Maven integrationyesyessort of
Works with mocking toolsyesyesyes
Eclipse pluginyesyessort of

Active communityyesyessort of

  • Maven integration for Cobertura is provided by a separate open-source project. This project has been around for a while. There are some problems using the integration.
  • Eclipse integration for Cobertura is provided by a separate open-source project. This project is new and not very mature yet.
  • Cobertura's community support is rated "sort of" because the only forum is via an email distribution list, and responses can take a couple of days. On the other hand, the code is mature and easy to use, so there isn't much need for help (most of the emails I sent were questions about setting up the ant scripts).
  • JMockit can be configured to generate coverage reports, but currently only statement covered is supported. The author plans to add additional features (including branch coverage), at which point it should be evaluated like the other three tools.
  • For a comparison of coverage tools that arrives at the opposite conclusion to mine (partly due to other requirements), see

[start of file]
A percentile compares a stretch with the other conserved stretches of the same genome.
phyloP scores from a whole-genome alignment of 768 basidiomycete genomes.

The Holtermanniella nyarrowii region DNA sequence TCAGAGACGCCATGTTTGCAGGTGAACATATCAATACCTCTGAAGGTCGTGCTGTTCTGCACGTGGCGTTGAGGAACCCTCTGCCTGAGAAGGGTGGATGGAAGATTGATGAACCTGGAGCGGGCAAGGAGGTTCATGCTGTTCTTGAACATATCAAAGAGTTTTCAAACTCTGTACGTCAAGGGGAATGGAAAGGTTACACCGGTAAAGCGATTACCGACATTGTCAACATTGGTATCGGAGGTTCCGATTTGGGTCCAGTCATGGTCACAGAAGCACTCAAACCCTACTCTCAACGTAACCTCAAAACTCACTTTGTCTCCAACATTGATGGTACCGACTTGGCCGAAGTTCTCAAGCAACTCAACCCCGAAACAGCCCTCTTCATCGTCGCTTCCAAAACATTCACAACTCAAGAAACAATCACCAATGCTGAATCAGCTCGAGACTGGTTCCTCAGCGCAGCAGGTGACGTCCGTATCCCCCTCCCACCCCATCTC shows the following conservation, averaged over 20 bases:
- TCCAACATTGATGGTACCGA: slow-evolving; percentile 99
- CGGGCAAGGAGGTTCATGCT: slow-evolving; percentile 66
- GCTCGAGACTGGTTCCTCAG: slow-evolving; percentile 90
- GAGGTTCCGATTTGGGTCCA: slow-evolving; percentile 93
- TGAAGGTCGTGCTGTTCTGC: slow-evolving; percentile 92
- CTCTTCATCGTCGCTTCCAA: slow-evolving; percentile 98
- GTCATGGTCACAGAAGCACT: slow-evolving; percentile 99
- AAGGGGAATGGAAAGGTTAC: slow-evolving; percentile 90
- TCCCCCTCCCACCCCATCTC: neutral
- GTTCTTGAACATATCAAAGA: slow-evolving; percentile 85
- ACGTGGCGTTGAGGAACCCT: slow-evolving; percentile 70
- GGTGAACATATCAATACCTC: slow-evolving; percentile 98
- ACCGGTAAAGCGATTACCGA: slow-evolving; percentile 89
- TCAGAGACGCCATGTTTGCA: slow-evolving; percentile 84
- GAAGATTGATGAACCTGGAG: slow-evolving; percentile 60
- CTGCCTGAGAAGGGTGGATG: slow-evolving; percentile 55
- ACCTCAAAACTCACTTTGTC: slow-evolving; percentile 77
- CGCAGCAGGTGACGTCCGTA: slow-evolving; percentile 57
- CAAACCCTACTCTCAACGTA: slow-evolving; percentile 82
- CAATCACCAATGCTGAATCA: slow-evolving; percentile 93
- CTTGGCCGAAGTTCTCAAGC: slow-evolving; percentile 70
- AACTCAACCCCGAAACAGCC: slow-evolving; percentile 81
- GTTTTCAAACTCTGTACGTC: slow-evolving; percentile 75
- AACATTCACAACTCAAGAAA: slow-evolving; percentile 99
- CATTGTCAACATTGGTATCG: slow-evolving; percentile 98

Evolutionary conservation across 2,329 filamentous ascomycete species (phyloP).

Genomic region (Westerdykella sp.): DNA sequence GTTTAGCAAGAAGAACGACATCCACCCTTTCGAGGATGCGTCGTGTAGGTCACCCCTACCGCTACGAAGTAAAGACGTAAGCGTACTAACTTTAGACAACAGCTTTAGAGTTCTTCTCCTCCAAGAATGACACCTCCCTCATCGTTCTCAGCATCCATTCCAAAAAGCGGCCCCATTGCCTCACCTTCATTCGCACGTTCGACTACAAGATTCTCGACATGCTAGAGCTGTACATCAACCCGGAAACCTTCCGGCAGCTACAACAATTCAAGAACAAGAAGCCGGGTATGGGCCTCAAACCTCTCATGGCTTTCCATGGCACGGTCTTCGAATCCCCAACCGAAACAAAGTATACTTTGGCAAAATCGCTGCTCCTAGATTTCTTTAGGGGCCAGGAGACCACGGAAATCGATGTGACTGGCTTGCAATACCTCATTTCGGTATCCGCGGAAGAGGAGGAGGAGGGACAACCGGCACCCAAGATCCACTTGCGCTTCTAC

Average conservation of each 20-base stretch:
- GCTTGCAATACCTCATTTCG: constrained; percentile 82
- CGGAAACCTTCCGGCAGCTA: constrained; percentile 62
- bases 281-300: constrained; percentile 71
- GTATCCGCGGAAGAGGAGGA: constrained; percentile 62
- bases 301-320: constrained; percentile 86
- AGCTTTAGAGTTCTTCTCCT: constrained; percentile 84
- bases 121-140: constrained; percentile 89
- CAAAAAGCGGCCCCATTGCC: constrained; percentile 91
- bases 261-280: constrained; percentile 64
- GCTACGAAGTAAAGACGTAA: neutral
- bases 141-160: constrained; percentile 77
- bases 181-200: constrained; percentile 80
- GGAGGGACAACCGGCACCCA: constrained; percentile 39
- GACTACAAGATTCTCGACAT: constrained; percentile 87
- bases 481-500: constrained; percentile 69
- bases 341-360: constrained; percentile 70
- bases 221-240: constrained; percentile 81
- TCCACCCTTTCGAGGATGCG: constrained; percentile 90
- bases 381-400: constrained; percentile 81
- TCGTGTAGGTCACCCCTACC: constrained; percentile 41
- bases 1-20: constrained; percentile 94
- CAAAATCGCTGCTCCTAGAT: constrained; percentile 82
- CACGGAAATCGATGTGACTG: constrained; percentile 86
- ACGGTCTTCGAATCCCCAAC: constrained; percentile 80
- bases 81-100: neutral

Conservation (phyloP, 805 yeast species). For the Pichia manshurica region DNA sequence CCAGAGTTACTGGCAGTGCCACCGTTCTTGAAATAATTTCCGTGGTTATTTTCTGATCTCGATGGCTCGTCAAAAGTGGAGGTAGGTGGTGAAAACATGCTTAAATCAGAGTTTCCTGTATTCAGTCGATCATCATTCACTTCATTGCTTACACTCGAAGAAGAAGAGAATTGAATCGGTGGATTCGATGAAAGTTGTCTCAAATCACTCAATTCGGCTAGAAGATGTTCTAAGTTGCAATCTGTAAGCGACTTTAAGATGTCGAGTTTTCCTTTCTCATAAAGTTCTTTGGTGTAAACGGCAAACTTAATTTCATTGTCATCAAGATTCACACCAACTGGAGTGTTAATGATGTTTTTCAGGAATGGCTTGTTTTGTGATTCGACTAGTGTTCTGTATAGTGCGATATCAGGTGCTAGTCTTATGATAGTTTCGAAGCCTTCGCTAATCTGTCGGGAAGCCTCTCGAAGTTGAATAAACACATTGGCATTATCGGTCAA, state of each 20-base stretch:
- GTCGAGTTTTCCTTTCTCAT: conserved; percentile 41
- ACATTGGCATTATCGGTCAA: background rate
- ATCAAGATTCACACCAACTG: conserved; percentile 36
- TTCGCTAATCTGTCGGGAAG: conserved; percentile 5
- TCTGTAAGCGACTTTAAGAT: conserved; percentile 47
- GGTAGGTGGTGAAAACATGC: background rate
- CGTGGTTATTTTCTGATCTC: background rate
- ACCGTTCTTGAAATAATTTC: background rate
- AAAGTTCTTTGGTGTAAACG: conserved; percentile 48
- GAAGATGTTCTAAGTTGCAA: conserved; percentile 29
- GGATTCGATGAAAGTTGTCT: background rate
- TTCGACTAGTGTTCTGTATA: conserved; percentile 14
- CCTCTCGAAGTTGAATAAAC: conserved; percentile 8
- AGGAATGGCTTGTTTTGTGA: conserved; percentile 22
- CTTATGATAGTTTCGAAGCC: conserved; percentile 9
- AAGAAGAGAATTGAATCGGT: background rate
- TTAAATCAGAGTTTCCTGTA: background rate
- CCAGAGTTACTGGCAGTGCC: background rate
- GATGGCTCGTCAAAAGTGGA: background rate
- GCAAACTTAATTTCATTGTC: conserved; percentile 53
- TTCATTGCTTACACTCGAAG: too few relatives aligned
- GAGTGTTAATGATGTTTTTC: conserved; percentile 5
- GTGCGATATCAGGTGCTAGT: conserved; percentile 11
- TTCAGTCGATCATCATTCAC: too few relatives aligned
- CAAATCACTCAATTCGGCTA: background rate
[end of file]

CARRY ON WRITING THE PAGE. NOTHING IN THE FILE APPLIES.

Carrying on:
Tuesday, August 25, 2009

Eclipse Plugins For Java Dependency Analysis

Once I got our project's code imported into Eclipse in a usable way, the real work started.

The plan is to upgrade the code to use newer APIs and services. To do that, we need a way to analyze the dependencies, to identify cycles, determine the easiest places to refactor, etc.

A web search found a useful evaluation of various dependency-analyzers for Eclipse.

I tried all of the tools listed in the evaluation, and liked STAN the best.

STAN installs easily, is intuitive to use, and doesn't choke on our million-plus lines of code (after configuring it to analyze class-to-class dependencies instead of at the method level). Plus, questions emailed to STAN are answered quickly--the support is good. We bought a license.

But STAN is a commercial product, and I also needed something to use at home. Something inexpensive.

That's when I noticed a comment at the bottom of the evaluation. (It had been there all the time, but who reads comments, right?)

The comment recommends CAP, and it's a good recommendation. CAP is similar to STAN in terms of ease of installation and use, it doesn't choke on our million-line project, and it's faster than STAN and uses less memory. Plus it's free, which is hard to beat.

However, CAP hasn't been upgraded for a while, and the author is intermittently difficult to contact. Also, STAN has a better display of rolled-up package dependencies (for example, if you have and, you can see dependencies on, or, or*, but in CAP you can only see or individually).

STAN doesn't offer floating licenses, which makes it pretty expensive if more than a couple engineers will be using it. Dependency analysis is something an engineer might do while learning or refactoring a code base, and then not do again for months, so floating licenses would make sense.